The Trump White House has requested plans for the withdrawal of 7,000 U.S. troops from Afghanistan, slashing the total number of American forces in the country by half, a day after the administration announced the complete pullout of all American forces from Syria.
Mr. Trump reportedly made the decision to request the Afghanistan reduction at the same time White House officials opted to pull out all 2,000 U.S. service members assisting local forces battling the Islamic State in Syria. The Wall Street Journal first reported details of the Trump administration’s request Thursday night.
Withdrawal plans from the Pentagon are expected to reach the White House by the new year, while no timeline has been set for when the pullout would begin, NBC News reported.
The mission of the nearly 14,000 U.S. service members in Afghanistan are split between counterterrorism operations against the Taliban and Islamic State’s Afghan affiliate, Islamic State in Iraq and Syria — Khorasan group or ISIS-K, and training local forces alongside their NATO counterparts.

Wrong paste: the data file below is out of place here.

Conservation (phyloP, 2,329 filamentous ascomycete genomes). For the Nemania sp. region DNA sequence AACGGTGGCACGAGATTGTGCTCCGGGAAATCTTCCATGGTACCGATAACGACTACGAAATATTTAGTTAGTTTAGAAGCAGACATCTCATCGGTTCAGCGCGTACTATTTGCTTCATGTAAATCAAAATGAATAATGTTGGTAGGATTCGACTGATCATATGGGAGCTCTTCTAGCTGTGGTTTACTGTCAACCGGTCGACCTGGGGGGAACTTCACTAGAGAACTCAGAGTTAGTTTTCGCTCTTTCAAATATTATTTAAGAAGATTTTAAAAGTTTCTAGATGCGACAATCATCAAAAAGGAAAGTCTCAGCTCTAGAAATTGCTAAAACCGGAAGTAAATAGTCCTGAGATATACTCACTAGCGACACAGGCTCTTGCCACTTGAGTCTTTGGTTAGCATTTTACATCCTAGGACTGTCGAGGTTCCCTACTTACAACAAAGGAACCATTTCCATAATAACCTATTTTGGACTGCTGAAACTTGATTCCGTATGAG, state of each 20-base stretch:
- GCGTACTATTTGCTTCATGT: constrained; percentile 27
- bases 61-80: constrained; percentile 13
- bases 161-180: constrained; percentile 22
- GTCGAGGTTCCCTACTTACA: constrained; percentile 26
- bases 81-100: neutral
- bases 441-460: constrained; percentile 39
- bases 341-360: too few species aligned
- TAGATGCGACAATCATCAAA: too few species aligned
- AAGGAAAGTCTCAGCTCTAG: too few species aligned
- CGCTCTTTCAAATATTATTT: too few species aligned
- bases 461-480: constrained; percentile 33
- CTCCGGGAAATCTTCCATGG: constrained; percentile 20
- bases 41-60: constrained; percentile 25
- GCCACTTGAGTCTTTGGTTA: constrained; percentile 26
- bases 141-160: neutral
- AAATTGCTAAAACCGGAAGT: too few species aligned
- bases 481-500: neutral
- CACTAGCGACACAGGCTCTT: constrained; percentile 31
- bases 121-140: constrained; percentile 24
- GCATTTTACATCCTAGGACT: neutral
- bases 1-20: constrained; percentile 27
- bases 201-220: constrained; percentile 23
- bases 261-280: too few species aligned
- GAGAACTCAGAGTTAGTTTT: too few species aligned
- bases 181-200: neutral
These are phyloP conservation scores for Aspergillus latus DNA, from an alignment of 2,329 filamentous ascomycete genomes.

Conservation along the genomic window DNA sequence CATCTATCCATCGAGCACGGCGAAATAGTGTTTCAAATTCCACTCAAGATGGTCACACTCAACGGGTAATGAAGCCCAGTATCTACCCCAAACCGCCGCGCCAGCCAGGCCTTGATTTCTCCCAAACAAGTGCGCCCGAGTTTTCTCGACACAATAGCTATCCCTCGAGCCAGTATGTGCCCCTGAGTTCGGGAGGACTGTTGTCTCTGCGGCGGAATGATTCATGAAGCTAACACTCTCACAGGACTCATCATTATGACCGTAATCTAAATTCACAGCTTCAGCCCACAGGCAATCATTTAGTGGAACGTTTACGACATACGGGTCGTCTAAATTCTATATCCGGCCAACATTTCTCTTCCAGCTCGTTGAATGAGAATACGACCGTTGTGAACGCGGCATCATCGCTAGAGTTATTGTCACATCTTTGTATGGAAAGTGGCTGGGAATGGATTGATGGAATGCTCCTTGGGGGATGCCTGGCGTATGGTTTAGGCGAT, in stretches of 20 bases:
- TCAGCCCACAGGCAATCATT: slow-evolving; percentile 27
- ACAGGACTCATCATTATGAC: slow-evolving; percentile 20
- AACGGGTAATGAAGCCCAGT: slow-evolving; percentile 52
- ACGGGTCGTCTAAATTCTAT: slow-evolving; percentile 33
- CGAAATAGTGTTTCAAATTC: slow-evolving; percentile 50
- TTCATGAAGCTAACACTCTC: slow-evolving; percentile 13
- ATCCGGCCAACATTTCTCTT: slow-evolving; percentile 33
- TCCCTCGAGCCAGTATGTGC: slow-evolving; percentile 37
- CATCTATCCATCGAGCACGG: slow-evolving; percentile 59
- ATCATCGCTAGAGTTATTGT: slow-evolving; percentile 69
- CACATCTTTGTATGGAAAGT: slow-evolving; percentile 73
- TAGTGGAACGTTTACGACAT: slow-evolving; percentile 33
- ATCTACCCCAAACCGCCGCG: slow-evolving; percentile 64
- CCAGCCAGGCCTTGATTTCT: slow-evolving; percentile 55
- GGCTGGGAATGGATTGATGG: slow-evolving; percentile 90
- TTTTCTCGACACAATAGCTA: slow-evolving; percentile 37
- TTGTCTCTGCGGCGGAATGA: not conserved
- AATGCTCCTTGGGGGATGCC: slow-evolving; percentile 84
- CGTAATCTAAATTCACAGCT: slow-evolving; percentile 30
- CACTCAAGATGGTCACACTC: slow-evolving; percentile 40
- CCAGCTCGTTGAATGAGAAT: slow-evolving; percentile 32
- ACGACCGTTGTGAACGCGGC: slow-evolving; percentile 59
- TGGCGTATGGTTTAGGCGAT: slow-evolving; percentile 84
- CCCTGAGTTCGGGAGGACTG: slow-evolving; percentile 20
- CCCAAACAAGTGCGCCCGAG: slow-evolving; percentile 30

News of the U.S. withdrawal comes as Afghan-led offensives backed by American airpower and a cadre of U.S. and NATO military advisers have ramped up, in an effort to roll back Taliban gains and force the insurgents to the negotiating table.
Seeking peaceful reconciliation with the Taliban, for the first time, as a main goal in the American war plan in Afghanistan — known as the South Asia strategy — has been seen as a bold and distinct break from previous administrations’ efforts to end the war.
On Monday, U.S. Special Envoy to Afghanistan Zalmay Khalilzad met with top Taliban officials to discuss potential peace talks. Mr. Khalilzad’s meeting in Abu Dhabi was the third time he has sat down with the terror group’s leaders since being appointed as the White House’s special envoy.
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